Another time-limiting disadvantage attributable to the DTE response time necessary to service pending conditions is called latency. Latency refers to the time necessary for the DTE to notice and begin to service an interrupt request. Latency also refers to the time necessary for the modem to notice that the transmit register contains data or that the receive register is empty. Undesirable latency periods may occur when the DTE is too busy to service data before it is lost or if the PC is waiting to send or receive data while it services the interrupts. The length and occurrence of latency periods are generally random and often depend upon other processing being performed by the operating system at any time. Such processes may include preparing data for transmission and storing received data.
Thus, it is desirable to maximize the data transfer rate between the DTE and the DCE, yet also to minimize the number of PC interrupts and the accompanying interrupt overhead. Accordingly, it is also desirable to expend DTE processing time to drive certain operating tasks while simultaneously maintaining its modem processing responsibilities, such as servicing interrupt requests. For example, a PC must often maintain the ability to receive data such is fax, voice message or other uploaded files, while concurrently performing a variety of other tasks such as compilation, printing, or word processing.
In particular, with respect to I/O-intensive Microsoft windows application, it has been found that data processing errors may occur when a modem peripheral device is used simultaneously with other windows environment. Because a substantial amount of CPU time and effort are directed to operating the windows application and since the CPU may be visibly servicing other foreground and background operations, the DTE may be unable to immediately service the UART interrupts. Thus, increased data processing and communications throughput rates have been sought to address the requirements of new and existing applications programs which require significantly higher data transfer rates.
A high speed interface according to the present invention is particularly suitable for use in computer systems which require enhanced high speed data transfer rates between a host DTE and a DCE. In a preferred embodiment, the interface comprises a data manipulation scheme in which the data transfer rate between a host CPU and a data processing and conversion device is substantially increased by disabling conventional UART data transfer rates, maximizing available processing time and space, and by significantly decreasing the number of CPU interruptions. As a consequence, the amount of PC time expended on servicing the interrupts is also decreased, while the system performance and reliability are substantially enhanced, enabling the PC to perform a variety of tasks simultaneously.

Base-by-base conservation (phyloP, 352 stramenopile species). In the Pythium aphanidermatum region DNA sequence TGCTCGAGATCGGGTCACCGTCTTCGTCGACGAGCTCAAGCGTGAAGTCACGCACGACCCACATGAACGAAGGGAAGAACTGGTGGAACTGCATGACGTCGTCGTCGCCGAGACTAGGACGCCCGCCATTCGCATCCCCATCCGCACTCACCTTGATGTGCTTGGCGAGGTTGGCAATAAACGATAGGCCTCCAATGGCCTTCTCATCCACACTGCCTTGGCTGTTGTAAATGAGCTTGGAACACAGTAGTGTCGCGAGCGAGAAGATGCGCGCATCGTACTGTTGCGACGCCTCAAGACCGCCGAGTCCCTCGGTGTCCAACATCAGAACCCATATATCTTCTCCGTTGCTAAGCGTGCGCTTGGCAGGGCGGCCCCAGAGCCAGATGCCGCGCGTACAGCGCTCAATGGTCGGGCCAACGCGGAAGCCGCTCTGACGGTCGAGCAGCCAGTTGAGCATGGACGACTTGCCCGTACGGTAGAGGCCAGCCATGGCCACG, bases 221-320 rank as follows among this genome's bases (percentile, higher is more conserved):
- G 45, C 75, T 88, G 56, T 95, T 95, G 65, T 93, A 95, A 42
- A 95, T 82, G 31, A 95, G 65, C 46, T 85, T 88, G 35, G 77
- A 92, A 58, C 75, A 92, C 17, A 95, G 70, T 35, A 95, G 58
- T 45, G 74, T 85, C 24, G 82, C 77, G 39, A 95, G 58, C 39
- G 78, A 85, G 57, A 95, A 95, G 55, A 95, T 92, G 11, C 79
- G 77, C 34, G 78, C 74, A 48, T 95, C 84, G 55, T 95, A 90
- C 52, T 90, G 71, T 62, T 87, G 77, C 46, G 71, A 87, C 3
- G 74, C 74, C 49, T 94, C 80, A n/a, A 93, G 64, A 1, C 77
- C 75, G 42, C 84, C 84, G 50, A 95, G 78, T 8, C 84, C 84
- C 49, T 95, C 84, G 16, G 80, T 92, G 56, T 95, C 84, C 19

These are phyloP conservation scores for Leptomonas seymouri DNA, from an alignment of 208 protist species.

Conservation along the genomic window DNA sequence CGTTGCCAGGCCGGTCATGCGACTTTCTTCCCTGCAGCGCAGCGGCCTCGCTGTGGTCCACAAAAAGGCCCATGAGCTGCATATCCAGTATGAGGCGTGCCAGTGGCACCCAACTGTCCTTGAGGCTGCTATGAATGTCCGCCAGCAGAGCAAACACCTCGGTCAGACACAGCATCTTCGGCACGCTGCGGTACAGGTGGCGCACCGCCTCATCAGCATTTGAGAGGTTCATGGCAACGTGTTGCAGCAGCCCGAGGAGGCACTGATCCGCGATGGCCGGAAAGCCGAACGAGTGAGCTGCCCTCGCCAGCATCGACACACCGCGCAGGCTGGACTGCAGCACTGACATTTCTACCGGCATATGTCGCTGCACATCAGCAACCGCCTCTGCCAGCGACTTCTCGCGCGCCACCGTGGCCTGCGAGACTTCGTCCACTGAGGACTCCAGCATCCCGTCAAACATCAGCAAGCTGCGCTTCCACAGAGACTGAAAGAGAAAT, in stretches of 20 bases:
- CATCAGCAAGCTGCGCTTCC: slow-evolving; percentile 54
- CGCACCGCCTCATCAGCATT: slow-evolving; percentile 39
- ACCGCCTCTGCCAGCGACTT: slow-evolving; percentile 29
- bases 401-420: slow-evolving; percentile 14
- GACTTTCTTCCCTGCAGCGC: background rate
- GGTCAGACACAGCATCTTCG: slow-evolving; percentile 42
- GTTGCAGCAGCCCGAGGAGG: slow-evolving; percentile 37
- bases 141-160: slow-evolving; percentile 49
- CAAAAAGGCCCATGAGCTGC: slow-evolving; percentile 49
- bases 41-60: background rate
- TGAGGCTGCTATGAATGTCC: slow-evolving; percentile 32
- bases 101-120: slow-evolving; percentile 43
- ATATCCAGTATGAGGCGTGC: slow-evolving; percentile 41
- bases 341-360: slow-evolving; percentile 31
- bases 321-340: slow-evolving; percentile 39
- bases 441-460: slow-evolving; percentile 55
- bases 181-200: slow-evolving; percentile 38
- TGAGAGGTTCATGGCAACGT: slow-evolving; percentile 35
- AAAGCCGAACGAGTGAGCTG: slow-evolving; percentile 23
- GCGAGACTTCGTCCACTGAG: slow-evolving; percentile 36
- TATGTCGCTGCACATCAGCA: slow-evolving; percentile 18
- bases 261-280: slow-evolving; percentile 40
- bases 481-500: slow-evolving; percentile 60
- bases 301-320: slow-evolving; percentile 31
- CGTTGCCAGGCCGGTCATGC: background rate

In the particular environment of a modem peripheral device coupled to a PC, the high speed interface includes an interface controller which manipulates the interaction of data between the DTE serial port driver and the modem peripheral. The interface controller is programmed with high speed firmware which cooperates with the driver to execute commands directing the DTE to transmit and receive data in much larger quantity than is possible with standard UART data transfer during any single interrupt request. Data is transferred according to the presence of data, rather than a predetermined data rate. Thus, large amounts of data can be continually transmitted by the host CPU to the modem in response to only a small number of interrupts. As a result, the CPU time spent on servicing interrupts, i.e., expended on interrupt overhead, is significantly reduced as the data throughput rate is increased.
More particularly, in an embodiment of the present invention, the interface includes two primary components: a serial port software driver coupled to the DTE for sending and executing commands requiring the DTE to cooperate with the DCE; and a modem controller having a plurality of registers dedicated to specific functions such as data storage and status information. The modem controller is coupled to a programmable memory for storing modem firmware and system protocol and another form of memory device, such as a random access memory (RAM). The system protocol is implemented by the modem firmware which communicates with the driver to present a high speed I/O interface compatible with existing DTE configurations and applications.
FIG. 1 is a general block diagram of a high speed communication interface according to a preferred embodiment of the invention.
FIG. 2 is a detailed block diagram of a high speed communication interface coupling DTE and DCE according to FIG. 1.
FIG. 3 is a flow diagram illustrating a receive operation according to an embodiment of the present invention.
FIG. 4 is a flow diagram illustrating a transmit operation according to an embodiment of the present invention.